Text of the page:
Dougie Freedman left his position at Crystal Palace in 2012 to take over from Owen Coyle as Whites boss but says he realised on his first day in the job he had made a mistake.
The Eagles' former striker left Selhurst Park after steering Palace through a decent string of results and, reflecting on his time at Bolton in Crystal Palace podcast Holmesdale Radio, says he acted in haste and repented at leisure.
The controversial manner of his departure from Palace tarnished his legendary status with Eagles fans but he never really struck the correct chord with the Whites supporters, perhaps in part due to his own doubts, which entered his mind even as he headed to the North West for the first time.
"It was the wrong decision and I do regret it – let me put that on record – it was by myself. Nothing was forced, it was a decision made by myself," Freedman told the station.
"At the particular time of leaving, looking back, I sometimes question myself. I was strong-willed, hard-headed and ambitious, and I could not take a no.
"I kind of thought I was King Kong and I could fight the world and that it was my way or no way. That was wrong of me."
Hot property at the time, Freedman also had a job offer from a Premier League side but had had his head turned by Wanderers chairman Phil Gartside and rushed into a decision he regrets to this day.
He now accepts that, had he taken more time to decide on his future, he would not have joined Bolton.
"The most disappointing thing for me was that the decision to leave for Bolton was made over 24 hours," he said.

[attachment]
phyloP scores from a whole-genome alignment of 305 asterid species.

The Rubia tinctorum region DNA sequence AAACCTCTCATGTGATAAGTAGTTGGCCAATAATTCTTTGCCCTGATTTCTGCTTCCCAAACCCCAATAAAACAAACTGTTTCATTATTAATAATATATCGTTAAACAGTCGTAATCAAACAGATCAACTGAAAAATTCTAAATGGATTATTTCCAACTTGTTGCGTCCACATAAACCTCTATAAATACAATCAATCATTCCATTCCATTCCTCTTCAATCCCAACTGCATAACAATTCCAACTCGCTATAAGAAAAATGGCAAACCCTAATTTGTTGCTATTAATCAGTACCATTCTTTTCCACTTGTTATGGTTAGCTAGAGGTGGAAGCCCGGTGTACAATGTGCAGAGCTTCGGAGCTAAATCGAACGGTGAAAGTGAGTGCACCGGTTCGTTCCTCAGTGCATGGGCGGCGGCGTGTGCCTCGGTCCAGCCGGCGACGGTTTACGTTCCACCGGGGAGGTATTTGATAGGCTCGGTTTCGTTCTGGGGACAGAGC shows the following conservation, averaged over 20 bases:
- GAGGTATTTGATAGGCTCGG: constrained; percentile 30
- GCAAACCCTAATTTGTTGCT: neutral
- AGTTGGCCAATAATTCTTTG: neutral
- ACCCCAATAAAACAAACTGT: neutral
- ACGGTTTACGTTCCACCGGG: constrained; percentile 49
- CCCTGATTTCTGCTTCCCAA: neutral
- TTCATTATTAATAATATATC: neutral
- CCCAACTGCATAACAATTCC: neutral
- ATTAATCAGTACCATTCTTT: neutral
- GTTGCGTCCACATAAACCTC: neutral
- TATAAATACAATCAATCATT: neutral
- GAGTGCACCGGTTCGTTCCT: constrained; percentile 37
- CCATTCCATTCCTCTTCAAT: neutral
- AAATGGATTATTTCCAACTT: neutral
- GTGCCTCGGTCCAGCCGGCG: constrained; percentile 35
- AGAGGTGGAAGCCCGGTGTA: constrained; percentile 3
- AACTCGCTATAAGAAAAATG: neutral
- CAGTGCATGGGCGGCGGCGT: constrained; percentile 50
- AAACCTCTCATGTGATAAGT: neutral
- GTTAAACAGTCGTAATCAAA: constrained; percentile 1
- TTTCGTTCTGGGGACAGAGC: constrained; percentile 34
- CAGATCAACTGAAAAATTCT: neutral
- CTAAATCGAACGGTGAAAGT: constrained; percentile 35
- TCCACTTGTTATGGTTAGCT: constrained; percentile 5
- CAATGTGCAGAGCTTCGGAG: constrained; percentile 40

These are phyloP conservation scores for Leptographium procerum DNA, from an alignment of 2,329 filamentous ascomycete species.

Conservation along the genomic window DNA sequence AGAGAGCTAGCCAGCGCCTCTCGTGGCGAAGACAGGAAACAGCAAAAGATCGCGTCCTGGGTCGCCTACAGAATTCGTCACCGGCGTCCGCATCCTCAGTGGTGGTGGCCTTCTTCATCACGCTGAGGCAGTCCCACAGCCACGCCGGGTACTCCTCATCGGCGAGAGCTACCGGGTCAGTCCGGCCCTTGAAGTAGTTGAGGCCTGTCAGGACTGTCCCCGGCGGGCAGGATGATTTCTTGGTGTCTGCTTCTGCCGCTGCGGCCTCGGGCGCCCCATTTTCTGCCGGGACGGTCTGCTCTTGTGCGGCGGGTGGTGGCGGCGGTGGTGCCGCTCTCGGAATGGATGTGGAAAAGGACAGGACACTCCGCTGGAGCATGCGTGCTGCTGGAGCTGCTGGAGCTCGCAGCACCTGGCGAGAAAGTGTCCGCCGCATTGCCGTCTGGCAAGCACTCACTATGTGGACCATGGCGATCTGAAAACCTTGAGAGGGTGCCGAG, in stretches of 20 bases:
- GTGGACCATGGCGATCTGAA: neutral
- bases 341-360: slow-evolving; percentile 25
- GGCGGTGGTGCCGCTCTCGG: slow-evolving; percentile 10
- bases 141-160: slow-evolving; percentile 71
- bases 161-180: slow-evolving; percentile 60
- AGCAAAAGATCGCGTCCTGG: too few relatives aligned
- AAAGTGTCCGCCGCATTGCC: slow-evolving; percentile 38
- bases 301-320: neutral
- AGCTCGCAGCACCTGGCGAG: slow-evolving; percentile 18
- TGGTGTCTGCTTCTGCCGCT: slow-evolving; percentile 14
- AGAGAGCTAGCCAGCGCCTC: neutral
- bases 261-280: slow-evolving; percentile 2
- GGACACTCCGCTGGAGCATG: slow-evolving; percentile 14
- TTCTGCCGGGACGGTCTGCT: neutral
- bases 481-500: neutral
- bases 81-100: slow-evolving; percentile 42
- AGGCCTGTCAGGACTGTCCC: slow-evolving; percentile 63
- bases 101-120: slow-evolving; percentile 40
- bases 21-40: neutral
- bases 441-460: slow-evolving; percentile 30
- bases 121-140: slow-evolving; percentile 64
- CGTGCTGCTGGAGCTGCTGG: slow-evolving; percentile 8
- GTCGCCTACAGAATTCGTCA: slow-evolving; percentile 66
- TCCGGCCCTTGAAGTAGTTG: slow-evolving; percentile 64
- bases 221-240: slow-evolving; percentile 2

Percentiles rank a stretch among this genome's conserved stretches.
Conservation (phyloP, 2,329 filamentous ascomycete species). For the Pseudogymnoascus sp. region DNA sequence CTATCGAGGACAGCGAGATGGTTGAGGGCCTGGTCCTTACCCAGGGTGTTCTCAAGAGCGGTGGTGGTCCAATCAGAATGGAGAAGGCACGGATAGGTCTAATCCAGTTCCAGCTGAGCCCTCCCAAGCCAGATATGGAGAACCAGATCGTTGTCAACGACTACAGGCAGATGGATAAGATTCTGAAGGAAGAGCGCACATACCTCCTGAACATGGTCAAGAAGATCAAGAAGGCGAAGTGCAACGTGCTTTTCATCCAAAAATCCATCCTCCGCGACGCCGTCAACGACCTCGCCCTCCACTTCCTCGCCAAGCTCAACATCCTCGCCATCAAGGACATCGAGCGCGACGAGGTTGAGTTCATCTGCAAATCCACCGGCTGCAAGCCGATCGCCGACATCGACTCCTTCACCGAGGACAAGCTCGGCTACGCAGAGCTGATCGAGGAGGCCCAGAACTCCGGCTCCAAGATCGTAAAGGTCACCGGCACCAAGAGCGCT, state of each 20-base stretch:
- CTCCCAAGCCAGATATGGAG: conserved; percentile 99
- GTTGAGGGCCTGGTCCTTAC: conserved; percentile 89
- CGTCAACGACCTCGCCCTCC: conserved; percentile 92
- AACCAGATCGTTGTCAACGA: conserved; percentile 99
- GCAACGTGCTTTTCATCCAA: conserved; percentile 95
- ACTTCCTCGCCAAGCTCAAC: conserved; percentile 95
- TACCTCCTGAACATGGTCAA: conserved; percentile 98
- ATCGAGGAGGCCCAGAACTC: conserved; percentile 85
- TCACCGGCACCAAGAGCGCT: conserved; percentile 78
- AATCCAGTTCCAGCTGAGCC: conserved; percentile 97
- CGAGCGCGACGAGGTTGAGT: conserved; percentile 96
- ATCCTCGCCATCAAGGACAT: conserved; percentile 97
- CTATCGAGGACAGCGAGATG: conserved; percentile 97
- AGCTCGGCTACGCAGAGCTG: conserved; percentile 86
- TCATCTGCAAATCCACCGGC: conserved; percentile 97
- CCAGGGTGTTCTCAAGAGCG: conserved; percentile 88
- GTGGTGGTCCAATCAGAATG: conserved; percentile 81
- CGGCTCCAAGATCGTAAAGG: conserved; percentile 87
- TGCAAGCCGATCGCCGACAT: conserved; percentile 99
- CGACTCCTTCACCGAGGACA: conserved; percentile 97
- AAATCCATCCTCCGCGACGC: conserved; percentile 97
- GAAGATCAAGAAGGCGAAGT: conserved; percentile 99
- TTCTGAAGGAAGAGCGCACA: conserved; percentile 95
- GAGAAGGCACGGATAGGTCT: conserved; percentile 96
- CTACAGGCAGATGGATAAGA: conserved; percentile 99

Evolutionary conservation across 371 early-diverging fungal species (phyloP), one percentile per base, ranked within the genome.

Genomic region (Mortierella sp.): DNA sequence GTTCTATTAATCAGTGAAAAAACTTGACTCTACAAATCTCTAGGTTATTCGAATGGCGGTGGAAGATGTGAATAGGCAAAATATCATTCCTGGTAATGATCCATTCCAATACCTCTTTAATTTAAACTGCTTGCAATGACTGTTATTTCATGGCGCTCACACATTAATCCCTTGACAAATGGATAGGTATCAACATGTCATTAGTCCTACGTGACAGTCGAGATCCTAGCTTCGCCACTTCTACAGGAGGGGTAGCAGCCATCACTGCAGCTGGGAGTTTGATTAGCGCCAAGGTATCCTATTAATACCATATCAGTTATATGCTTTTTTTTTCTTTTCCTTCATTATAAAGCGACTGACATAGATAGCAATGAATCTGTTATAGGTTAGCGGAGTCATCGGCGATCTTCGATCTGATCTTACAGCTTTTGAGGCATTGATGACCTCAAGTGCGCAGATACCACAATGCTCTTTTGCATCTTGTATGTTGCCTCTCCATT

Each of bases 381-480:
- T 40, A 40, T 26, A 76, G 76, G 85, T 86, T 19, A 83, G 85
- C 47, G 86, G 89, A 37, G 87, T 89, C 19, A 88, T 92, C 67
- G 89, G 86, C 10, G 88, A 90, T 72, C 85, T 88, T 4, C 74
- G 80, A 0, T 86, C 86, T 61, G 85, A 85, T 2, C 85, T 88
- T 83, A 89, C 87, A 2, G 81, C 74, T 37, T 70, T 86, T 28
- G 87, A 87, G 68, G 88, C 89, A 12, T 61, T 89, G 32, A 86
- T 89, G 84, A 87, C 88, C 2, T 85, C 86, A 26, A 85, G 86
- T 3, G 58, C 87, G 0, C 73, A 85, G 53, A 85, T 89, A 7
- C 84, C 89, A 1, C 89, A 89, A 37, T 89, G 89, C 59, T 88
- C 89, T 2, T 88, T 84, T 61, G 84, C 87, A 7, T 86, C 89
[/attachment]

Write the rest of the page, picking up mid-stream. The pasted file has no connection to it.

"I didn't have much time to think and that's what happens in football sometimes. I also turned down a Premier League job – but the offer was made through the wrong channels, so there was a lot going through my head.
"Bolton made an enquiry and paid a fee and you get the licence to talk to them. I spoke to them and I remember going to the movies that night to think about it.
"Phil Gartside, God bless him, played me like a kipper and told me everything I wanted to hear and the decision was made."
That decision was questioned in his own mind within hours of saying goodbye to his coaching staff and players and headed north.
"I went in the next day and had a huge argument with (Palace chairman) Steve Parish.
"I went to the training ground to say goodbye to the lads and there were a lot of tears. I drove out of the training ground and cried all the way up to Bolton.
"I thought I should turn around but my stubborn head said no. Then, at the first training session, around a week later, I knew I had made a mistake.
"That's just me; sometimes I get things right and sometimes wrong."
Another ex-Wanderers boss, Neil Lennon, is in the frame to succeed former team mate Alan Stubbs as Hibernian manager.
Lennon, who had hoped to return to Celtic but missed out to Brendan Rodgers, is the bookies' favourite to take over at Easter Road.